I was a kid in the 1980s. I wore outfits comprised of matching pieces in bubble-gum pink, I watched “Thundercats” the first time it was on, and, though I was only four when it happened, I remember Reagan getting shot. So to say that casual sexism was part of the air I breathed feels a bit obvious. But I lived in a special kind of bubble that added its own thick layer of a special kind of sexism to my formative years: I attended a Modern Orthodox Jewish day school in NYC. (The “modern” apparently meant that the skirts we were required to wear merely had to cover our knees, unlike those poor girls in Brooklyn stuck wearing tights, long sleeves, and denim skirts to their ankles, even in a Brooklyn July.) Starting in 7th grade, we said our daily prayers sitting and standing behind a literal screen in the school’s tiny sanctuary. And when it was time to teach the boys how to chant the melodies of Torah reading, the girls instead, took Israeli folk dancing class.
When Rachel asked me what it meant to me that we have a woman running for President of these (not very) United States, I immediately remembered a small exchange between me, my fourth grade teacher, and our assistant principal, Rabbi Cohen.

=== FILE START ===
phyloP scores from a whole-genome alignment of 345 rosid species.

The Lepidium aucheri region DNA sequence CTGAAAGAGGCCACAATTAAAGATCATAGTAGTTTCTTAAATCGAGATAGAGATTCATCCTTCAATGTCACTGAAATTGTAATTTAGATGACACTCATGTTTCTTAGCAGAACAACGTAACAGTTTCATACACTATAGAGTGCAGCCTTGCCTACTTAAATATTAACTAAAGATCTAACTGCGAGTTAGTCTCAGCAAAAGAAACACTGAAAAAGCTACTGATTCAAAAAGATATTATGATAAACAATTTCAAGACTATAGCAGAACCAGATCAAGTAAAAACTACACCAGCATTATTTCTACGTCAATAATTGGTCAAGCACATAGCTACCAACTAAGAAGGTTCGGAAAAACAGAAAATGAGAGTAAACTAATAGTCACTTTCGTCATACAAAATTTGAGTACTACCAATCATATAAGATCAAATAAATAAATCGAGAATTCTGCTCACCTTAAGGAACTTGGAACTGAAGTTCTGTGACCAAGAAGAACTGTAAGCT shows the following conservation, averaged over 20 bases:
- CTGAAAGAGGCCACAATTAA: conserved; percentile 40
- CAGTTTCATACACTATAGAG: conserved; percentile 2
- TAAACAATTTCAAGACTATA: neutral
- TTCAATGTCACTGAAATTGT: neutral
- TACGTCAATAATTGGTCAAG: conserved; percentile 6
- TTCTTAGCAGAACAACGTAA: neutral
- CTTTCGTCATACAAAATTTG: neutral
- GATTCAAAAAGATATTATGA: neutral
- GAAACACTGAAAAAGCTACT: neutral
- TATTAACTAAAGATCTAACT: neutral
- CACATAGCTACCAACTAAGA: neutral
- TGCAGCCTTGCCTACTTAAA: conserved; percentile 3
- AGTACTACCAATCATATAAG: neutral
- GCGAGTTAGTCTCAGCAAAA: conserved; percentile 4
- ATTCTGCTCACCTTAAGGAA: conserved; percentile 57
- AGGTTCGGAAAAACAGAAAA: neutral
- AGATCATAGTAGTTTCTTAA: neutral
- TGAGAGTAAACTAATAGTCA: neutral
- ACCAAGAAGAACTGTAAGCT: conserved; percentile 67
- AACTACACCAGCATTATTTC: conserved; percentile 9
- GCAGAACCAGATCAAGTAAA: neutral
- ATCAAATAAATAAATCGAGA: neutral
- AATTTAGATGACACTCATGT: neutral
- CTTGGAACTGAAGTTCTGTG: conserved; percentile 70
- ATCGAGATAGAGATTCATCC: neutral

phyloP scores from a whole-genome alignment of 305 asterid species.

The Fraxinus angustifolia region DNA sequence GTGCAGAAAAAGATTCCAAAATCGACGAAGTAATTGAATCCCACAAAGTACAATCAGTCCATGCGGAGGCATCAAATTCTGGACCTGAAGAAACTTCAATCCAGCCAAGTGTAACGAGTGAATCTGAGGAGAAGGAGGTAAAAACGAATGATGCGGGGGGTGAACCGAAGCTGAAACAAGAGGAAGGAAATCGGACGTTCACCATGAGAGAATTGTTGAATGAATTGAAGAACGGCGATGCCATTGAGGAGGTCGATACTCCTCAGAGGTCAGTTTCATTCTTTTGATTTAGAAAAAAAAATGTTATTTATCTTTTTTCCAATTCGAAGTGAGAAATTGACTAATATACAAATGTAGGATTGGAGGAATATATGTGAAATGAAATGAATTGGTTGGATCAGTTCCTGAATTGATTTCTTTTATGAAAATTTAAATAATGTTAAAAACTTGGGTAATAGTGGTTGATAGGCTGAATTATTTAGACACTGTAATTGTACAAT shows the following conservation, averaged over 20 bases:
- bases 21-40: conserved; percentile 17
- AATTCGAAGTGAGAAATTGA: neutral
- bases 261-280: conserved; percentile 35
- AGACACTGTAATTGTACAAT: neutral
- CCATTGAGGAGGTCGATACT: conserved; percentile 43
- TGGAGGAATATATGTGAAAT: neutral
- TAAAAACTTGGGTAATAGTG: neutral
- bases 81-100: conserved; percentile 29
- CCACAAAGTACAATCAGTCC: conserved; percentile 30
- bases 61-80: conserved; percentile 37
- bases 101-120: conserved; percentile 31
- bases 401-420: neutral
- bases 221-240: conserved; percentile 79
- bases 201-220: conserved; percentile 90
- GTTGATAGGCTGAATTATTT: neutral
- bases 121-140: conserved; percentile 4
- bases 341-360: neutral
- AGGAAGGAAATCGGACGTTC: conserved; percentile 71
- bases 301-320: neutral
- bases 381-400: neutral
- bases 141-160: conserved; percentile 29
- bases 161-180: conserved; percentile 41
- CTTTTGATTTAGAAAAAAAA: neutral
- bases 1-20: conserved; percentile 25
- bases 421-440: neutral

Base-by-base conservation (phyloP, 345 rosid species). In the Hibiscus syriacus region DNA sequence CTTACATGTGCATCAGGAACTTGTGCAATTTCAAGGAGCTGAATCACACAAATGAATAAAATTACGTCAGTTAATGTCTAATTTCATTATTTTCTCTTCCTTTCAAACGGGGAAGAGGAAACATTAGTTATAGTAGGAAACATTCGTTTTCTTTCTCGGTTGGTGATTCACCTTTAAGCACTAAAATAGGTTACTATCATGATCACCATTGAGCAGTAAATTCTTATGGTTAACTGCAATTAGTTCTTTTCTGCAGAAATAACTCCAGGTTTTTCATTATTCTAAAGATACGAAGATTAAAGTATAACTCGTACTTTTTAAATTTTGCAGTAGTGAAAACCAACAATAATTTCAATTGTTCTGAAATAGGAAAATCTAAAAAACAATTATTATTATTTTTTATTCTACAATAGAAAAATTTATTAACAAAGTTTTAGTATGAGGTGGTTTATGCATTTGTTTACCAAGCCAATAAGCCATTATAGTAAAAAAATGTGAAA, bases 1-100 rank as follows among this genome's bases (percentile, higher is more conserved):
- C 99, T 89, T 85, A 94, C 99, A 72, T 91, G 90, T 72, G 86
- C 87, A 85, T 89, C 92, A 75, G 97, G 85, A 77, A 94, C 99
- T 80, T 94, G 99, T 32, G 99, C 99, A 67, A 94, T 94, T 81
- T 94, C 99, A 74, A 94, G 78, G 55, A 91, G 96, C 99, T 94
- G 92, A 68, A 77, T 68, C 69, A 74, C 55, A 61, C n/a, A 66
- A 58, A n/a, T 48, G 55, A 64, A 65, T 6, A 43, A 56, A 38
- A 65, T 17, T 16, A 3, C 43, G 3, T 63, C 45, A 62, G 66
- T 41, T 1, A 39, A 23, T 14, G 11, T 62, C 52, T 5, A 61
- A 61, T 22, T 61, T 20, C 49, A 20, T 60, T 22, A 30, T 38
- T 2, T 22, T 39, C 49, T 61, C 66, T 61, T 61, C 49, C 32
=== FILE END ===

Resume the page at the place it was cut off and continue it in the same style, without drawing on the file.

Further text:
Me: something about wanting to work in politics
Teacher: “Well, Rachel could be president someday.”
Rabbi Cohen (laughing): “Yeah, she could be the first woman president.”
That the equality of women in the secular sphere should be a joke to a rabbi trained to see as normal a way of life that keeps women sitting behind screens should come as no surprise.
But that’s what I think of, when I think about what it means to me that the Democratic nominee for President of the country I love fiercely (no matter how hard that has become in the last 15 years, and, increasingly, the last several months). I think about fourth grade girls today – even ones stuck wearing skirts – catching a glimpse of Hillary. Perhaps to them, the idea that they, too, could someday run for president will not be a joke.